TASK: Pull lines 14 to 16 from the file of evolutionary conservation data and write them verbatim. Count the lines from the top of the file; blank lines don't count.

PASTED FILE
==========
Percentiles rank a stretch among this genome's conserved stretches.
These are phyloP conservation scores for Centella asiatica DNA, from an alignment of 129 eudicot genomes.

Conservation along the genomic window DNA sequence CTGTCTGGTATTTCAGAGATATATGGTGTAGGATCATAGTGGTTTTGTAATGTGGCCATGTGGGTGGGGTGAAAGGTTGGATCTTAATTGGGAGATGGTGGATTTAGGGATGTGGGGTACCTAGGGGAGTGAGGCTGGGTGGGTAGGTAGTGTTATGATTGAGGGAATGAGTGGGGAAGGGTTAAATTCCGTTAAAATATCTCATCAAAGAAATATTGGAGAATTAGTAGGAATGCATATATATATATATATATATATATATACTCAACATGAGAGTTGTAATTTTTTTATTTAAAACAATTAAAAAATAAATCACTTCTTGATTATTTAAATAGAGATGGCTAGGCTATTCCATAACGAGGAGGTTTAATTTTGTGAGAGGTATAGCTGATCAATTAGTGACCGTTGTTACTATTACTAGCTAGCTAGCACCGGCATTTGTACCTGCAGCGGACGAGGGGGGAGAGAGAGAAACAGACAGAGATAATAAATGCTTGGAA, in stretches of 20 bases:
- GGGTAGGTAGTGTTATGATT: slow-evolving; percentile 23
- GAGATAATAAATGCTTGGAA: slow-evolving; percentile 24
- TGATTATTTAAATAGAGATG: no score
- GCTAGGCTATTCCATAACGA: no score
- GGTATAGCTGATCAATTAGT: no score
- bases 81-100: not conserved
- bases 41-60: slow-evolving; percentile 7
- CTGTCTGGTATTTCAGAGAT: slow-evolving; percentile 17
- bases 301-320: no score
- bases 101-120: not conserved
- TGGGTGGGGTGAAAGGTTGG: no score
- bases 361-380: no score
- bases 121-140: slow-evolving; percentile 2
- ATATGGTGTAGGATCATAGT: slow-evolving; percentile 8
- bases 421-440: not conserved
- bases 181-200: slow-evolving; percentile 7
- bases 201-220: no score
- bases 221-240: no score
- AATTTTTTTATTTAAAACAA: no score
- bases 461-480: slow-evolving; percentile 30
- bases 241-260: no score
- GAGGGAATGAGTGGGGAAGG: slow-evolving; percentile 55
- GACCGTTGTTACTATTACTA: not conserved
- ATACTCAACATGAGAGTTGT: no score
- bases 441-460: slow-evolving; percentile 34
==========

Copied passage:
- TGGGTGGGGTGAAAGGTTGG: no score
- bases 361-380: no score
- bases 121-140: slow-evolving; percentile 2